UNITED STATES OF AMERICA v. $6,5000.00 UNITED STATES CURRENCY, No. 1:2009cv00945 - Document 22 (S.D. Ind. 2010)

Court Description: ORDER denying 14 Motion to Suppress Evidence. Because Mr. Harpel has failed to establish that the evidence seized from his residence was taken in violation of his rights under the United States Constitution, he has shown no grounds to exclude it from this case. His motion to suppress is DENIED. Signed by Judge Jane Magnus-Stinson on 7/30/2010. (LBK)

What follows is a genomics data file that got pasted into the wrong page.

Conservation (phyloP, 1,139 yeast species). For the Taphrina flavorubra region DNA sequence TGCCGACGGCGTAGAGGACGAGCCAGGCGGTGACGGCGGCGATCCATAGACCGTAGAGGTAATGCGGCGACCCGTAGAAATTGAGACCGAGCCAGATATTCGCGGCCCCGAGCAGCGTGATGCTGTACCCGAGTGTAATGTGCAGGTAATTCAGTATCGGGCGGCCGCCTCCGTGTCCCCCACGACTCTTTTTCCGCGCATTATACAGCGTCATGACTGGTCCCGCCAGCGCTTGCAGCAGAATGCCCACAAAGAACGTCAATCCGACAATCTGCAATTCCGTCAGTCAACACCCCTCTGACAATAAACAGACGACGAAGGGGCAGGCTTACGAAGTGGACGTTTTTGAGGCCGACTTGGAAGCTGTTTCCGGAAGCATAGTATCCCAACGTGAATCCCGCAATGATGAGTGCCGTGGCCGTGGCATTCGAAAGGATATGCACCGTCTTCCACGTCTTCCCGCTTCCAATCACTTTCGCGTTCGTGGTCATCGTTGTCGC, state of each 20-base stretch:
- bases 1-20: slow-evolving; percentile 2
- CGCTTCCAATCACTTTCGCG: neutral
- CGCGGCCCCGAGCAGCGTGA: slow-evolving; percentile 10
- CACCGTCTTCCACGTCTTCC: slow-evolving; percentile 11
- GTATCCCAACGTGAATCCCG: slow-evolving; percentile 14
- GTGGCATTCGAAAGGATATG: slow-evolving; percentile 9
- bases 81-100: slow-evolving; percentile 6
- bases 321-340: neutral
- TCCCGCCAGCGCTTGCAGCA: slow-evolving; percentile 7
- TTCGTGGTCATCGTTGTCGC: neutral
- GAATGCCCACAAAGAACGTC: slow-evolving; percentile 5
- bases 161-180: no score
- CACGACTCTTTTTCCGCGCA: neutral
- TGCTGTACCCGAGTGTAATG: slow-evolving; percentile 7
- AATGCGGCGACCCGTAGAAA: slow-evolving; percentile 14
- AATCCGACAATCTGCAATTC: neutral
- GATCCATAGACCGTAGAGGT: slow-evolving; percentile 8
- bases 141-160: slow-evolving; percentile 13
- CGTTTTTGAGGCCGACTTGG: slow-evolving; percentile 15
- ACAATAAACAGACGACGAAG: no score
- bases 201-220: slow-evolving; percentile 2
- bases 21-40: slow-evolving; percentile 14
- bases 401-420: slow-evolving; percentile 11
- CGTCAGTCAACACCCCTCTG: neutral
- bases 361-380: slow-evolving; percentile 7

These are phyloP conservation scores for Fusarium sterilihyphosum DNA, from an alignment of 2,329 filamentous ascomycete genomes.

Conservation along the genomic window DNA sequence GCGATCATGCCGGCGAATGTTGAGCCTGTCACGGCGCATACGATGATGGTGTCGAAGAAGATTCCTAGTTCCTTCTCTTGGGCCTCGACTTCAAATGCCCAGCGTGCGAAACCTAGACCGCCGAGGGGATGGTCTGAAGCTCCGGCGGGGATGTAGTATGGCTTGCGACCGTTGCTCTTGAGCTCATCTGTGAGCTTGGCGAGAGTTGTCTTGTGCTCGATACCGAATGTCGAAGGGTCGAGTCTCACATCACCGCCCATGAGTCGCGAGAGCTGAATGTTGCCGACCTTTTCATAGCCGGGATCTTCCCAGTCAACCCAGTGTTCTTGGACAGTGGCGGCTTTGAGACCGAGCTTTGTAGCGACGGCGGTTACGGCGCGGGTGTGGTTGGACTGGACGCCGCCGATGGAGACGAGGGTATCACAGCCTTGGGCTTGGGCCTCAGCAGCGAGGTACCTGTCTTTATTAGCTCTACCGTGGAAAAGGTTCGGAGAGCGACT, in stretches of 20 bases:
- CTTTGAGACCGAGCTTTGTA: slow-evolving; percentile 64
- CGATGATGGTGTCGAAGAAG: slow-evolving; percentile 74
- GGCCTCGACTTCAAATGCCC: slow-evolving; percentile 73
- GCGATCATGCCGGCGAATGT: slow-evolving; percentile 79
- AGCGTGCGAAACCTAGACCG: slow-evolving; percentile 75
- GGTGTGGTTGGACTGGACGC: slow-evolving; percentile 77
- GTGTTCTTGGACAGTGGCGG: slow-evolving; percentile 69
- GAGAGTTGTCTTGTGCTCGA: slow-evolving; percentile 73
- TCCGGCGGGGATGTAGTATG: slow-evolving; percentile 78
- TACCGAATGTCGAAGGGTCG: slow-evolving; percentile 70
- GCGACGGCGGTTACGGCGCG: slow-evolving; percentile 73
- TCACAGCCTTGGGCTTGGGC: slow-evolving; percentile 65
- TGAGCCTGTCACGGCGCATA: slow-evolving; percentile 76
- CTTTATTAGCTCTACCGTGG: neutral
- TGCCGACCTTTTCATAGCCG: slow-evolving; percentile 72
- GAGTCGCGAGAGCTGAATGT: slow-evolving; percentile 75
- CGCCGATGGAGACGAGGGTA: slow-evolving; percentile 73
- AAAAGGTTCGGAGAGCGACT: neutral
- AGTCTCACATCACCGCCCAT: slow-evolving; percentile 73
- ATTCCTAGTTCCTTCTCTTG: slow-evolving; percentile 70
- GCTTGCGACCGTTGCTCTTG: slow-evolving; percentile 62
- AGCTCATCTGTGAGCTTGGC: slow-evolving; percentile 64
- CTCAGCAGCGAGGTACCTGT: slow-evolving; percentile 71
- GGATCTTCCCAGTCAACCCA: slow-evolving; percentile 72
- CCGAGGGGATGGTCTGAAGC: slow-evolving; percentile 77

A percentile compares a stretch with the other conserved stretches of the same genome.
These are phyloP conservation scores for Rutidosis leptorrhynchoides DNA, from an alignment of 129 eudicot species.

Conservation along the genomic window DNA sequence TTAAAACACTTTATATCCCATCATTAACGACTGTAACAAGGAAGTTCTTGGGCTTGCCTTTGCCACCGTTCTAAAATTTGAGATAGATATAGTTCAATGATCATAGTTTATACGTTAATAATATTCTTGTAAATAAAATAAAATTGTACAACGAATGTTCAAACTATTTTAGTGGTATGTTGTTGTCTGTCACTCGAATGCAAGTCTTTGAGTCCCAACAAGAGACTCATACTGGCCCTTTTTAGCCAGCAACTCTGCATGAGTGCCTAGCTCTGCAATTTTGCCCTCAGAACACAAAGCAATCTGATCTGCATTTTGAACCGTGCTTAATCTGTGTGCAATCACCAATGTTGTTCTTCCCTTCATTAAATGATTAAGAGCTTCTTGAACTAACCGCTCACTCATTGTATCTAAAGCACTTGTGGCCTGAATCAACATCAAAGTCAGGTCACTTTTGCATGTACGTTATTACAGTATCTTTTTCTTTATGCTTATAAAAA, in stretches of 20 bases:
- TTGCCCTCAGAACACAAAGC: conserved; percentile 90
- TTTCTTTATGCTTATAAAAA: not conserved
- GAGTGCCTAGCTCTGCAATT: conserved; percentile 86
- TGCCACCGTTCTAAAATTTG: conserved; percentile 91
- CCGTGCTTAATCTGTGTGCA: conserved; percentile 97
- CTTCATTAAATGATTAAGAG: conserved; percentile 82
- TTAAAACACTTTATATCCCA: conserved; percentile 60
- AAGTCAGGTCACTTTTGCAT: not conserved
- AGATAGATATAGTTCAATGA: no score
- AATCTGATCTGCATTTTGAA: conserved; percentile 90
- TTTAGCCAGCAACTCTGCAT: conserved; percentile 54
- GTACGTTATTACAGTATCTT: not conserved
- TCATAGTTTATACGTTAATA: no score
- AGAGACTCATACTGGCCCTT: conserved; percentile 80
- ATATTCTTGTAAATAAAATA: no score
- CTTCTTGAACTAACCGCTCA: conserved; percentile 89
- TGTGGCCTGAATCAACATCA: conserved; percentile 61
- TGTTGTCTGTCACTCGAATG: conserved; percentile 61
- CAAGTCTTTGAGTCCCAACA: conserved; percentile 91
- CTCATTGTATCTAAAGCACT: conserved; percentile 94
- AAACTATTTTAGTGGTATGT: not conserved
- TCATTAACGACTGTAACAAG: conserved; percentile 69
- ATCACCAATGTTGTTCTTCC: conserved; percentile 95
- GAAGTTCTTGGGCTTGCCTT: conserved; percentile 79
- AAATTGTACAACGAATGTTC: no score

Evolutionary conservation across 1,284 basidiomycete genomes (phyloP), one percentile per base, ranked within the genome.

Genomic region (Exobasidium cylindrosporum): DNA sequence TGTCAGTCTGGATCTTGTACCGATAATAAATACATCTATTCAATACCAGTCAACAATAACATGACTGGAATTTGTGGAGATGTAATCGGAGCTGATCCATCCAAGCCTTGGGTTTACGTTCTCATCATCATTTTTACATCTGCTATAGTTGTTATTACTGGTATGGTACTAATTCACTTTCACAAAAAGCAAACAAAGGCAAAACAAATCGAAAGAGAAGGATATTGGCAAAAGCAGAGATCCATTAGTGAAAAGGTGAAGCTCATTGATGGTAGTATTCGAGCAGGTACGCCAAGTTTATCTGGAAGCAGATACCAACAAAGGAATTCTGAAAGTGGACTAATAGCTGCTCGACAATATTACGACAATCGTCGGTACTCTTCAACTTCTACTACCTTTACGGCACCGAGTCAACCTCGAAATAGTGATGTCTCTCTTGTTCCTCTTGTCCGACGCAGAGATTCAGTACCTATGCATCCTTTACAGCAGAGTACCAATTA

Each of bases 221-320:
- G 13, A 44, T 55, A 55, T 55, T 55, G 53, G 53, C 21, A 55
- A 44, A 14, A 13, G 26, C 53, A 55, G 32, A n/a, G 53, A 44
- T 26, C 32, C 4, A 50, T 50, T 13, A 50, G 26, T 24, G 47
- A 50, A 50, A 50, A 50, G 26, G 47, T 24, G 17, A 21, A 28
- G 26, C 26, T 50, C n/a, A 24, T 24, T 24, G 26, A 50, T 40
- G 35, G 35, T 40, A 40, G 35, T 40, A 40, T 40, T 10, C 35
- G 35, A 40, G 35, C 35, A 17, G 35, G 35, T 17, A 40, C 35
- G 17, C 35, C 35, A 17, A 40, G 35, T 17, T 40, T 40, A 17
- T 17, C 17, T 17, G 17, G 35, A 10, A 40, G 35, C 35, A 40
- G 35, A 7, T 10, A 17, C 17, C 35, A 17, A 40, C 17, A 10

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UNITED STATES OF AMERICA v. $6,5000.00 UNITED STATES CURRENCY Doc. 22 In the UNITED STATES DISTRICT COURT for the SOUTHERN DISTRICT OF INDIANA, INDIANAPOLIS DIVISION UNITED STATES OF AMERICA, ) ) Plaintiff, ) ) vs. ) CAUSE NO. 1:09-cv-945-JMS-TAB ) $6,500.00 UNITED STATES CURRENCY. ) ) Defendant. ) ENTRY Claimant=s Motion to Suppress Evidence (doc. 14) This Cause is before the Court on the motion of Timothy A. Harpel to supress evidence of all items seized by law enforcement officers from his residence on February 13, 2009. The seized items include 275 grams of marijuana, marijuana stems, seven digital scales, packaging material, two pistols, and boxes of ammunition. Complaint of Forfeiture In Rem (dkt. 1) (A Complaint@ ) & 20. Also seized was United States currency in the amount of six thousand, five hundred dollars which was found in a white plastic bag underneath frozen food inside a chest freezer in the kitchen, id. & 22, and which the Government seeks to forfeit in this action under 21 U.S.C. ' 881 as moneys involved in controlled-substances offenses.1 In his Notice of Claim (dkt. 8), Mr. Harpel asserts ownership of the money and demands its return. The Government alleges that A there is probable cause to believe that the defendant currency are A moneys . . . furnished or intended to be furnished by any person in exchange for a controlled substance,@ and A proceeds traceable to such an exchange,@ and A moneys . . . used or intended to be used to facilitate any violation of [the Controlled Substances Act, 21 U.S.C. ' 801 et seq.],@ and is therefore subject to forfeiture to the United States of America pursuant to Title 21, United States Code, Section 881(a)(6).@ Complaint & 30. 1 1 Dockets.Justia.com After a paternity trial in 1994, the Madison County (Indiana) Superior Court IV-D ordered Donald Everling to pay child support in the amount of $25 each week. Case Docket (dkt. 16-1), entry for Nov. 9, 1994. After falling behind, he was ordered to pay an additional $5 each week toward the past-due amount. As of January 31, 2009, Mr. Everling had amassed an arrearage of $8,120. Case Docket, entry for Feb. 3, 2009. He did not appear at a February 3, 2009 child-support review hearing and the court ordered that a body attachment for him issue because of his failure to appear, with an escrow requirement of $2,000 to withdraw and release the order.2 Id. The next day, February 4, 2009 (docketed by the clerk on February 6, 2009), Mr. Everling faxed to the court a motion to reconsider and withdraw the body attachment and this motion was referred to the court=s commissioner. The body attachment was A issued@ on February 9, 2009, but the paperwork was not completed at this time. Id., entry for February 9, 2009; Affidavit of Violet Raymore (dkt. 17-1). On February 10, 2009, the commissioner granted Mr. Everling=s motion and signed an order vacating the February 3, 2009 order for a body attachment and withdrawing the body attachment. Order to Withdraw Body Attachment (dkt. 14-1). This order was not docketed until February 13, 2009. The Commissioner=s order does not mention the grounds for withdrawal or satisfaction of the $2,000 escrow amount. On February 11, 2009, presumably unaware of the Commissioner=s order, the Superior Court clerk=s office prepared the paperwork for the body attachment. Raymore Aff. It was on a preprinted form and read as follows: Pursuant to statute, A writs of attachment of the body@ must A fix an amount of . . . escrow if the order that the person has allegedly violated concerns a child support obligation@ and the Sheriff may release an arrestee A after any person has deposited the amount of escrow . . . .@ Ind. Code Ann. 34-47-4-2(b)(2) and (d)(2) (LexisNexis 2008). 2 2 BENCH WARRANT B IV B D 48D02-9112-JP-00482 STATE OF INDIANA, MADISON COUNTY, ' ' : To the Sheriff of Madison County of [sic] any law enforcement officer, Greeting: You are hereby commanded to arrest DONALD A. EVERLING M/C if he/she may be found in your county, so that you may have him/her before the Judge of the Madison Superior Court IV-D instanter, then and there to answer the State of Indiana on a charge of CONTEMPT OF COURT and abide the order of the Court thereon and return this writ. WITNESS, the Clerk and Seal of said Court this 11 day of FEBRUARY A.D. 2008 [sic].3 11 [signature] Clerk Bench Warrant (dkt. 15-1). The reverse side of the warrant, forming its outside cover when folded, is labeled A TERM WARRANT.@ It records Mr. Everling=s residence address in the city of Elwood C a residence that he shared with the claimant Mr. Harpel C and includes the note, A Bail $2,000.00 SUPPORT ARREARS,@ which presumably records the escrow amount. This side is stamped as received at the Madison County Sheriff=s department on February 11, 2009. Id. Three relevant entries were made on the Case Docket on February 13, 2009. First, it is recorded that, upon receipt of $2,000, the body attachment was withdrawn on that day.4 Next 3 Inadvertently, the form=s preprinted year of 2008 was not corrected when the paperwork was completed. Raymore Aff. A B/A withdrawn on 2-13-09. Upon receipt of $2,000, previously issued BA is hereby withdrawn.@ 4 3 appears the belated entry that, on February 10, 2009, the commissioner granted Mr. Everling=s motion to withdraw the body attachment.5 Finally, filing of receipt of $2,000 was recorded. These entries could support an inference that the Superior Court withdrew its body attachment on February 13, 2009 upon receipt that day of the escrow amount of $2,000, and that it was not then aware that the court=s commissioner had already granted Mr. Everling=s referred motion for withdrawal three days earlier. As noted, the Madison County Sheriff=s department received the bench warrant6 on February 11, 2009.7 At some point, the warrant was A put into the Madison County warrant section,@ where it came to the attention of the Elwood Police Department. Around 1:30 a.m. on February 13, 2009, four officers of the Elwood Police Department, including its Chief of Police, went to Mr. Everling=s residence to serve the bench warrant. When they arrived at the residence, there were several cars in the driveway, including one that was recognized as having been driven recently by Mr. Everling. Two officers watched the front of the house while the other two officers, including the Chief, proceeded to the back or side door, which is described as the A common entrance@ for the residence. The officers at the back or side door knocked and announced themselves but without response. They noticed that there were lights and a television 5 A 2/10/09: Comes now the IV-D Court and grants respondent=s motion to withdraw BA.@ It appears that the terms A body attachment,@ A bench warrant,@ and A term warrant@ were used interchangeably by the Superior Court, the clerk=s office, and the Sheriff=s department to refer to the one order and document directing law enforcement officers to seize Mr. Everling and deliver him to the court. For ease of reference, A bench warrant@ or A warrant@ will be used hereinafter. 6 7 The following narrative is taken from the separate reports of the four officers involved in serving the bench and search warrants, (dkts. 17-2, 17-3, 17-4, and 17-5), and the transcript of the probable cause hearing for the search warrant, (dkt. 14-2). 4 on in a back room and that a dog that had begun to bark when they arrived sounded as if it was being mufflled, as if someone inside the house was quieting it. The Chief of Police contacted Mr. Everling on his cellphone and advised him why they were at the house and requested him to come to the door. The Chief felt that Mr. Everling was being hesitant and evasive; the Chief believed that Mr. Everling was likely in the house. Mr. Everling told the Chief that he was not at the house and that a friend, Tim Harpel, was watching his dog and that it might be he inside the house. The Chief then contacted Mr. Harpel who was at a nearby residence and had already talked to Mr. Everling. Mr. Harpel soon arrived at the residence and told the officers that Mr. Everling asked him to tell the officers that he was out of the state. Although Mr. Harpel acknowledged having a key to Mr. Everling=s house, he repeatedly refused to allow the officers entrance. The Chief felt that Mr. Harpel was very nervous when he asked if Mr. Everling was inside their shared residence. Mr. Harpel told the Chief that he had not been staying at his residence for about a week. The Chief of Police then contacted a Madison County deputy prosecutor who advised that, if the officers had reason to believe that Mr. Everling was in the house and that the address on the warrant was the same as the residence=s, then the bench warrant allowed them to enter the house. After again being refused use of Mr. Harpel=s key, the officers forced the front door and entered the residence to search for Mr. Everling. During their search, the officers saw in plain view several weapons8 and evidence of controlled-substances offenses. After clearing the house and not finding Mr. Everling, the officers left the house. The Chief contacted the deputy prosecutor again who advised that they obtain a search warrant based on their observations. Two of the officers 8 Mr. Everling apparently has a record of two felony convictions: robbery class B and battery class C. 5 remained at the house to secure it while the Chief and the fourth officer left to obtain a warrant. At about 2:50 a.m. that morning, the Chief of Police and the officer testified before an Elwood City Court judge about their observations at Mr. Everling=s residence. The judge issued the requested warrant. Id.; Search Warrant (dkt. 14-3). The officers served the search warrant at about 3:10 a.m. and seized several possible drug-offense-related items. The officers finally left the residence at about 7:00 a.m. and allowed Mr. Harpel to secure the house. Presumably, the case docket entries recording the withdrawal of the bench warrant were made later that day during the regular business hours of the Superior Court clerk=s office. Mr. Harpel moves to suppress all evidence that was seized pursuant to the search warrant issued by the Elwood City Judge. (Claimant=s Motion to Suppress Evidence (dkt. 14) at 9 (A All evidence seized pursuant to the warrant should be suppressed@ ); proposed Order Granting Motion to Suppress (dkt. 14-6) (A The court finds . . . the motion to suppress should be granted with regard to all items seized@ ). The apparent intended effect of suppression is to prevent the Government from proving a relationship between the seized money and controlled-substances offenses and, thus, prevent its forfeiture. The exclusionary rule for constitutional violations applies in civil forfeiture actions. United States v. $5,608.30 in U.S. Coin and Currency, 326 F.2d 359, 362 (7th Cir.1964). See, United States v. $32,400.00 in U.S. Currency, 82 F.3d 135, 139 n. 3 (7th Cir. 1996); United States v. $84,000 U.S. Currency, 717 F.2d 1090, 1094 (7th Cir. 1983), cert. denied, 469 U.S. 836, 105 S.Ct. 131, 83 L.Ed.2d 71 (1984). The burden is on the movant for suppression to demonstrate by a preponderance of the evidence that a constitutional violation has occurred that warrants 6 application of the exclusionary rule. Nix v. Williams, 467 U.S. 431, 444 n. 5, 104 S.Ct. 2501, 2509 n. 5, 81 L.Ed.2d 377 (1984); United States v. Pitts, 322 F.3d 449, 460 (7th Cir. 2003), cert. denied, 540 U.S. 849, 124 S.Ct. 128, 157 L.Ed.2d 90 (2003). While the movant bears the burden of establishing a prima facie case of constitutional violation, the Government bears the burden of proving, by a preponderance of the evidence, the applicability of various exceptions and defenses, such as waiver of Miranda rights, inevitable discovery, and the voluntariness of confessions. United States v. Evans, 27 F.3d 1219, 1228 (7th Cir. 1994); United States v. Gillespie, 974 F.2d 796, 800 (7th Cir. 1992). Illegal entry Mr. Harpel=s main argument for suppression is that, because the bench warrant did not permit the officers to make the initial forced entry into Mr. Everling=s residence, all items that were seized as a result of the search warrant are A fruits of the poisonous tree@ of the initial illegal entry and should be excluded. Mr. Harpel=s primary ground for the illegality of the initial search of his residence is that Indiana law forbids forced entry into a person=s residence in order to serve a civil body attachment, and the parties expend much of their briefs on interpreting the relevant Indiana precedent, Robinson v. State, 538 N.E.2d 932 (Ind. 1989), and Casselman v. State, 472 N.E.2d 1310 (Ind. Ct. App. 1985). But the exclusionary rule that the Court applies in this case enforces federal, not state, constitutional standards. United States v. Martin, 399 F.3d 879, 881 (7th Cir.), cert. denied, 546 U.S. 881, 126 S.Ct. 178, 163 L.Ed.2d 183 (2005); United States v. Wilson, 169 F.3d 418, 424 n. 5 (7th Cir.), cert. denied, 527 U.S. 1029, 119 S.Ct. 2383, 144 L.Ed.2d 785, and 528 U.S. 963, 120 S.Ct. 396, 145 L.Ed.2d 309 (1999). The Court of Appeals for the Seventh Circuit explained 7 this principle in a highly relevant case involving alleged violations of Indiana law: [Defendant Delaporte] contends that some of the evidence used against him had been obtained by Indiana law enforcement officers in violation of an Indiana law governing telephone warrants and had been turned over to federal prosecutors. He points out that a federal officer who obtains evidence in violation of federal law can be enjoined from using the evidence in a state criminal prosecution, Rea v. United States, 350 U.S. 214, 76 S.Ct. 292, 100 L.Ed. 233 (1956), and he argues that evidence obtained in violation of state law should likewise be barred from use in a federal prosecution. Rea has little or no contemporary significance, now that the exclusionary rule of the Fourth Amendment applies to state as well as federal prosecutions. But it has not been overruled. Appealingly symmetrical as Delaporte=s argument is, it has been repeatedly, and we think rightly, rejected. The federal government has an interest in preventing its officers from violating federal law, but it has no interest in preventing state officers from violating state law. If the warrant in this case had failed to comply with the requirements of federal law, Delaporte would have had a federal defense to the use of the evidence seized under the warrant in any court, state or federal. But that is not argued. The only violation (if there was one) was of state law. State officers do not by violating state law violate the federal Constitution. So there is no constitutional basis for the defense asserted in this case, nor any other basis that we can think of. At argument the defendant=s lawyer suggested that the basis was comity; that the federal government should not invite violations of state law by providing a forum in which the violators can use the fruits of their violations. Given the considerable overlap between state and federal drug laws, the argument has a certain bite. State law enforcement officers who violate state law without at the same time violating federal law will often be able to turn over the fruits of their violations to federal law enforcement officers who will as it were do the state officer=s prosecuting, only in federal court. Comity between the federal government and the states has been a ground on which, for example, federal courts have declined to interfere with state criminal prosecutions. . . . If recognizing in the name of comity a federal defense to the use of evidence obtained in violation of state law were an indispensable method of assuring compliance with state law, it would deserve serious consideration . . . . No such imperative has been shown. So far as appears, if Indiana wants to prevent even the rather technical violations of its telephone warrant statute that occurred here, it can punish its law enforcement officers who turn over evidence seized under unlawful warrants to the federal government. If it does not want to do this, that is no concern of ours. The refusal of the executive branch of state government to enforce a law enacted by the legislative branch is, in general, no business of a federal court. It is an aspect of the separation of powers within the states, a matter of state prerogative. If the states implored us to recognize the defense proposed by the defendant in order to prevent the flouting of state law by state law enforcement 8 officers, we might have a different case, though United States v. Payner, 447 U.S. 727, 100 S.Ct. 2439, 65 L.Ed.2d 468 (1980), with its narrow construal of the federal courts=supervisory power over law enforcement, suggests not. The Sutherland case [United States v. Sutherland, 929 F.2d 765 (1st Cir.), cert. denied, 502 U.S. 822, 112 S.Ct. 83, 116 L.Ed.2d 56 (1991)], which we cited earlier, noted, while rejecting, earlier decisions which suggest that A in an extreme case of flagrant abuse of the law by state officials,@ evidence obtained by that abuse might be excludable in federal court. 929 F.2d at 770. We agree that an exception for cases of A flagrant abuse@ is inappropriate . . . . The flagrant abuse, like the ordinary abuse, of state law is for the states to correct. We merely add that should a state ever ask us in the name of comity to exclude evidence obtained by state officers in violation of state law, we might revisit the issue; pending such a request, we agree with Sutherland. United States v. Delaporte, 42 F.3d 1118, 1119-20 (7th Cir. 1994) (citations omitted). Moreover, this Court will look primarily to federal, not state, precedents for interpreting federal constitutional standards. Mr. Harpel fails to identify or argue any federal constitutional violations committed by the Elwood police officers when they forcibly entered his residence. When presented with the Government=s citations to two decisions of this Court holding that, under federal law, Indiana civil bench warrants9 are valid arrest warrants allowing forced entry into the targets=residences, Mr. Harpel again refused to address federal constitutional law. Instead, he attempted to distinguish those cases by emphasizing that his claims were not based on the federal constitution but solely upon Indiana law. Mr. Harpel has, therefore, failed to carry his burden of showing a federal constitutional violation justifying exclusion of the evidence seized from his residence. 9 Hankins v. Dice, No. 1:03-cv-1694-DFH-WTL, Entry Discussing Motion for Summary Judgment, 2005 WL 2100068 (S. D. Ind., Aug. 30, 2005), involved a body attachment, and Montgomery v. Morgan County, No. 1:06-cv-915-RLY-TAB, Entry on Defendants=Motion for Summary Judgment, 2008 WL 596068 (S. D. Ind., Feb. 29, 2008), involved an Order for Apprehension and Return of an individual with a mental illness who had either escaped from commitment or failed to comply with conditions of outpatient treatment. 9 Alternatively, federal precedent in addition to the two decisions of this Court cited in the note holds that a civil bench warrant allows forced entry into the target=s residence in order to effect the arrest if there is reason to believe that the target is inside. Steagold v. United States, 451 U.S. 204, 101 S.Ct. 1642, 68 L.Ed.2d 38 (1981); United States v. Gooch, 506 F.3d 1156, 1159 (9th Cir. 2007), cert. denied, 552 U.S. 1331, 128 S.Ct. 1922, 170 L.Ed.2d 782 (2008); United States v. Spencer, 684 F.2d 220 (2nd Cir. 1982), cert. denied, 459 U.S. 1109, 103 S.Ct. 738, 74 L.Ed.2d 960 (1983); Hutt v. Pierce County, No. C-09-5271-BHS, 2009 WL 4066839 (W.D. Wash., Nov. 20, 2009); United States v. Mullikin, 534 F.Supp.2d 734 (E.D. Ky. 2006), aff=d, 267 Fed. Appx. 456 (6th Cir. 2008); Cogswell v. County of Suffolk Deputy Sheriff=s Dept., 375 F.Supp.2d 182 (E.D. N.Y. 2005); United States v. Meindl, 83 F.Supp.2d 1207 (D. Kan. 1999). See, Payton v. New York, 445 U.S. 573, 100 S.Ct. 1371, 63 L.Ed.2d 639 (1980). Mr. Harpel also argues that the officers=forced entry into his residence was illegal because the bench warrant had been withdrawn before they entered. Although the Superior Court Commissioner had granted Mr. Everling=s motion for withdrawal on February 10, 2009, the withdrawal was not docketed until after Mr. Everling=s arrest. Mr. Harpel points to no evidence showing that the officers were aware, at the time of the entry, of the Commissioner=s withdrawal or of any other fact suggesting that the warrant was invalid. The only evidence presented on this motion shows that the Elwood Police officers became aware of the warrant on February 13, 2009, shortly after it was entered by the Sheriff into the warrant database and shortly before the officers served it. (Dkt. 17-2). The Superior Court=s docket entries recording both the Commissioner=s withdrawal and the Superior Court=s withdrawal of the warrant (apparently independently, and in ignorance of, the Commissioner=s order) were not made until later on February 13th, after the 10 officers entered Mr. Everling=s and Mr. Harpel=s residence. Mr. Harpel does not point to any evidence showing that, had the officers sought to confirm that the warrant was still active in the early hours of February 13th, they would have discovered that it had been withdrawn. Mr. Harpel has not established that the Elwood Police officers=entry into his residence on February 13, 2009 was illegal under the United States Constitution. Defective search warrant Mr. Harpel argues that the search warrant that the Elwood City Court judge issued, and by which evidence was seized from Mr. Harpel=s house, was defective because the judge was recklessly misled by the Elwood Police Chief in his probable-cause showing. Mr. Harpel specifies two misrepresentations. First, the Elwood Police Chief told the judge that the A warrant . . . was just issued early this morning@ , (dkt. 14-2), when, in fact, it had been issued ten days earlier. Had the judge been told that the bench warrant was ten days old, Mr. Harpel argues, the judge might have questioned whether the warrant was still active and deferred signing the search warrant until its continued validity was verified with the Superior Court clerk. Second, the Chief stated that the initial bench warrant A was for a child support warrant $2000 arrears bond,@ when it was actually a civil writ of attachment. Mr. Harpel argues that this misled the judge because, in certain circumstances, a failure to pay child support can be charged as a class D felony and result in a criminal, rather than a civil, arrest warrant; thus, the judge likely assumed that the officers entered Mr. Harpel=s residence on a criminal arrest warrant. Had the judge been told that the bench warrant was a civil warrant, he would have known that the initial entry was illegal and would not have issued the requested search warrant, being fruit of the poisonous tree. 11 Mr. Harpel submits no evidence that the Elwood police officers who made the probable-cause showing for the search warrant were aware that the bench warrant was ten days old. Without that fact being shown, the officers could not have A misled@ the judge, recklessly or otherwise. The Police Chief=s statement that the warrant had been issued that morning may well have been a reference to when the Elwood Police Department received notice of the warrant after it was added to the database by the Madison County Sheriff=s department. In addition, Mr. Harpel did not show that, had the officers been required to wait until the Superior Court clerk=s office opened in the morning to verify the warrant=s validity, they would have discovered that it had been withdrawn. No evidence was presented indicating when, on February 13, 2009, the clerk=s office received and/or docketed the Commissioner=s withdrawal order or when the Superior Court itself ordered the warrant=s recall and, therefore, whether a verification check by the Elwood police officers would have resulted in notice of the withdrawal. No evidence indicates that the officers had anything other than a good-faith belief in the validity of the Superior Court=s bench warrant. Further, the materiality of the date cannot simply be assumed in the circumstances. It cannot be assumed that, had the City Court judge known that the bench warrant had been ordered by the Superior Court judge on February 3rd, or that it had been A issued@ on February 9th, or that the paperwork for it was not completed and passed on to the Sheriff until February 11th, the judge would have refused to sign the requested search warrant. By Mr. Harpel=s own argument, whether the Elwood City Court judge was misled about the criminal as opposed to civil nature of the Superior Court=s bench warrant is significant only in the context of Indiana law that, according to Mr. Harpel, forbids forced entry into residences in order to execute civil arrest warrants. Because federal law does not accord significance to the civil 12 versus criminal nature of the bench warrant, the validity of the subsequent search warrant is not impeached on this basis. Mr. Harpel has not shown that the search warrant was defective according to the United States Constitution. Defective turn-over order Mr. Harpel argues that the state-court order allowing law enforcement officers to turn over the seized evidence to federal prosecutors was defective. Mr. Harpel argues that because only property that was lawfully seized may be turned over, Ind. Code Ann. 34-24-1-2(a), and the initial forced entry into Mr. Harpel=s residence pursuant to a civil warrant was illegal according to Indiana law, the state court should not have ordered the seized evidence turned over. This Court will not review the decision of the state court on this matter. The state court=s turn-over decision is deemed valid until it is reversed by the same or a higher state court. See, Membres v. State, 889 N.E.2d 265, 268-69 (Ind. 2008). In addition, because no record of the state court proceeding was submitted, it is not known whether Mr. Harpel=s arguments about the illegality of the initial entry into his residence were presented to it or whether he even requested a stay of the order to pursue an appeal. Conclusion Because Mr. Harpel has failed to establish that the evidence seized from his residence was taken in violation of his rights under the United States Constitution, he has shown no grounds to exclude it from this case. His motion to suppress is DENIED. SO ORDERED. 13 Date: 07/30/2010 _______________________________ Hon. Jane Magnus-Stinson, Judge United States District Court Southern District of Indiana Distribution: Stephen G. Gray ATTORNEY AT LAW misstuffy@aol.com Winfield D. Ong UNITED STATES ATTORNEY'S OFFICE winfield.ong@usdoj.gov 14